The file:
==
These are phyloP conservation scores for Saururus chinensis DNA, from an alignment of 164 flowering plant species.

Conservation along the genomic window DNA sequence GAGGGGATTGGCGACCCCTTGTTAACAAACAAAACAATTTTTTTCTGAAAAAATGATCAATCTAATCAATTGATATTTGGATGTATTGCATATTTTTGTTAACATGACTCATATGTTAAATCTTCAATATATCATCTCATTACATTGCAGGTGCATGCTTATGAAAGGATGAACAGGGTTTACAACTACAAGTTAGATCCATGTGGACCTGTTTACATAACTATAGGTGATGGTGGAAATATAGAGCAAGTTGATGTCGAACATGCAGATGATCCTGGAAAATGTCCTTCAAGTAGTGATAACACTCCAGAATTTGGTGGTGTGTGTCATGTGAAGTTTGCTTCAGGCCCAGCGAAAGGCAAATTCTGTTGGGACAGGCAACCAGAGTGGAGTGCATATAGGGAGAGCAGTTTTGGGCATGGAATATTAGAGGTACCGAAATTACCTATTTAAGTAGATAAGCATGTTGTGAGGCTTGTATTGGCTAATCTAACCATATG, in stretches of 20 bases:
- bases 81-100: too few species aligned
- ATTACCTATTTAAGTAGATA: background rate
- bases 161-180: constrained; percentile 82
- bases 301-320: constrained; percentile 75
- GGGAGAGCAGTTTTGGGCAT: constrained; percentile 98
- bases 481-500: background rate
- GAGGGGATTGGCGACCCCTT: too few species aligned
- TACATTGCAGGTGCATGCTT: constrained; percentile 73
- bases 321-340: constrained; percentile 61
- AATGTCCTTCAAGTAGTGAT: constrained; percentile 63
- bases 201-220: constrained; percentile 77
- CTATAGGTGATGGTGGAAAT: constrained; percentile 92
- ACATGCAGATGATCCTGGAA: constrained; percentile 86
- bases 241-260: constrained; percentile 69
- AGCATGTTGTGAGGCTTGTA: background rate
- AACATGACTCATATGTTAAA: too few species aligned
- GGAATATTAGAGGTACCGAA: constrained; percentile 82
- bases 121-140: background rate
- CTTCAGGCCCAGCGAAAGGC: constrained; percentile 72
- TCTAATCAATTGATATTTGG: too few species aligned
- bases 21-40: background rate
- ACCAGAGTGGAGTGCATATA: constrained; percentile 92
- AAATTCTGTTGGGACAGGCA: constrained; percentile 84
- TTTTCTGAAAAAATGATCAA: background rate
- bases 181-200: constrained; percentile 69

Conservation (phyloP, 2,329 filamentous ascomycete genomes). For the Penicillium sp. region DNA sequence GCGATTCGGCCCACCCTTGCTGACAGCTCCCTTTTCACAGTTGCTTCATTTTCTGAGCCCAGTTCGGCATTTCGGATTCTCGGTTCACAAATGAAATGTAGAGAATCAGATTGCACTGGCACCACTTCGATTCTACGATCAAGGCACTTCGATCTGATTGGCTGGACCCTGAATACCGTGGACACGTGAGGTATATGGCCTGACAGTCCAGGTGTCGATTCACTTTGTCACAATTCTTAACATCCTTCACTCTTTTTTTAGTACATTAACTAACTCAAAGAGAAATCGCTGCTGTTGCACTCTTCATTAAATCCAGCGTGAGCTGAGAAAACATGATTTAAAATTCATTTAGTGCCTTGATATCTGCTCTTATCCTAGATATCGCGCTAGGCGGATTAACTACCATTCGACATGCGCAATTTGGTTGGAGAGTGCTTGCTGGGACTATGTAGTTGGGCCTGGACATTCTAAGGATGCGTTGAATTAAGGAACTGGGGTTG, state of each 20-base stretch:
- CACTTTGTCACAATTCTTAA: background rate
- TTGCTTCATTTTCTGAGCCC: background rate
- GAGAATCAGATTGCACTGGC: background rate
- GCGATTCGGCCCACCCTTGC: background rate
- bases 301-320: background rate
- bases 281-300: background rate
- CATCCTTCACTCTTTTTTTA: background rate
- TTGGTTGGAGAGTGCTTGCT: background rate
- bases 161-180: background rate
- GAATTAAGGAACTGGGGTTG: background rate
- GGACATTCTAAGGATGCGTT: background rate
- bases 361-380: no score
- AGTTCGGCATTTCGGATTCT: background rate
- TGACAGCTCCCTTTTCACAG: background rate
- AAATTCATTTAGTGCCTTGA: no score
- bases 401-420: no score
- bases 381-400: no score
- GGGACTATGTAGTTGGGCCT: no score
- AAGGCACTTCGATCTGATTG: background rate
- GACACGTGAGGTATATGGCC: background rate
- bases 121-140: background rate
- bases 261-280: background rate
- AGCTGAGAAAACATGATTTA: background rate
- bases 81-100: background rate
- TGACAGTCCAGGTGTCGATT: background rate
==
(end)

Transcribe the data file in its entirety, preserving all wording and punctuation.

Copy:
These are phyloP conservation scores for Saururus chinensis DNA, from an alignment of 164 flowering plant species.

Conservation along the genomic window DNA sequence GAGGGGATTGGCGACCCCTTGTTAACAAACAAAACAATTTTTTTCTGAAAAAATGATCAATCTAATCAATTGATATTTGGATGTATTGCATATTTTTGTTAACATGACTCATATGTTAAATCTTCAATATATCATCTCATTACATTGCAGGTGCATGCTTATGAAAGGATGAACAGGGTTTACAACTACAAGTTAGATCCATGTGGACCTGTTTACATAACTATAGGTGATGGTGGAAATATAGAGCAAGTTGATGTCGAACATGCAGATGATCCTGGAAAATGTCCTTCAAGTAGTGATAACACTCCAGAATTTGGTGGTGTGTGTCATGTGAAGTTTGCTTCAGGCCCAGCGAAAGGCAAATTCTGTTGGGACAGGCAACCAGAGTGGAGTGCATATAGGGAGAGCAGTTTTGGGCATGGAATATTAGAGGTACCGAAATTACCTATTTAAGTAGATAAGCATGTTGTGAGGCTTGTATTGGCTAATCTAACCATATG, in stretches of 20 bases:
- bases 81-100: too few species aligned
- ATTACCTATTTAAGTAGATA: background rate
- bases 161-180: constrained; percentile 82
- bases 301-320: constrained; percentile 75
- GGGAGAGCAGTTTTGGGCAT: constrained; percentile 98
- bases 481-500: background rate
- GAGGGGATTGGCGACCCCTT: too few species aligned
- TACATTGCAGGTGCATGCTT: constrained; percentile 73
- bases 321-340: constrained; percentile 61
- AATGTCCTTCAAGTAGTGAT: constrained; percentile 63
- bases 201-220: constrained; percentile 77
- CTATAGGTGATGGTGGAAAT: constrained; percentile 92
- ACATGCAGATGATCCTGGAA: constrained; percentile 86
- bases 241-260: constrained; percentile 69
- AGCATGTTGTGAGGCTTGTA: background rate
- AACATGACTCATATGTTAAA: too few species aligned
- GGAATATTAGAGGTACCGAA: constrained; percentile 82
- bases 121-140: background rate
- CTTCAGGCCCAGCGAAAGGC: constrained; percentile 72
- TCTAATCAATTGATATTTGG: too few species aligned
- bases 21-40: background rate
- ACCAGAGTGGAGTGCATATA: constrained; percentile 92
- AAATTCTGTTGGGACAGGCA: constrained; percentile 84
- TTTTCTGAAAAAATGATCAA: background rate
- bases 181-200: constrained; percentile 69

Conservation (phyloP, 2,329 filamentous ascomycete genomes). For the Penicillium sp. region DNA sequence GCGATTCGGCCCACCCTTGCTGACAGCTCCCTTTTCACAGTTGCTTCATTTTCTGAGCCCAGTTCGGCATTTCGGATTCTCGGTTCACAAATGAAATGTAGAGAATCAGATTGCACTGGCACCACTTCGATTCTACGATCAAGGCACTTCGATCTGATTGGCTGGACCCTGAATACCGTGGACACGTGAGGTATATGGCCTGACAGTCCAGGTGTCGATTCACTTTGTCACAATTCTTAACATCCTTCACTCTTTTTTTAGTACATTAACTAACTCAAAGAGAAATCGCTGCTGTTGCACTCTTCATTAAATCCAGCGTGAGCTGAGAAAACATGATTTAAAATTCATTTAGTGCCTTGATATCTGCTCTTATCCTAGATATCGCGCTAGGCGGATTAACTACCATTCGACATGCGCAATTTGGTTGGAGAGTGCTTGCTGGGACTATGTAGTTGGGCCTGGACATTCTAAGGATGCGTTGAATTAAGGAACTGGGGTTG, state of each 20-base stretch:
- CACTTTGTCACAATTCTTAA: background rate
- TTGCTTCATTTTCTGAGCCC: background rate
- GAGAATCAGATTGCACTGGC: background rate
- GCGATTCGGCCCACCCTTGC: background rate
- bases 301-320: background rate
- bases 281-300: background rate
- CATCCTTCACTCTTTTTTTA: background rate
- TTGGTTGGAGAGTGCTTGCT: background rate
- bases 161-180: background rate
- GAATTAAGGAACTGGGGTTG: background rate
- GGACATTCTAAGGATGCGTT: background rate
- bases 361-380: no score
- AGTTCGGCATTTCGGATTCT: background rate
- TGACAGCTCCCTTTTCACAG: background rate
- AAATTCATTTAGTGCCTTGA: no score
- bases 401-420: no score
- bases 381-400: no score
- GGGACTATGTAGTTGGGCCT: no score
- AAGGCACTTCGATCTGATTG: background rate
- GACACGTGAGGTATATGGCC: background rate
- bases 121-140: background rate
- bases 261-280: background rate
- AGCTGAGAAAACATGATTTA: background rate
- bases 81-100: background rate
- TGACAGTCCAGGTGTCGATT: background rate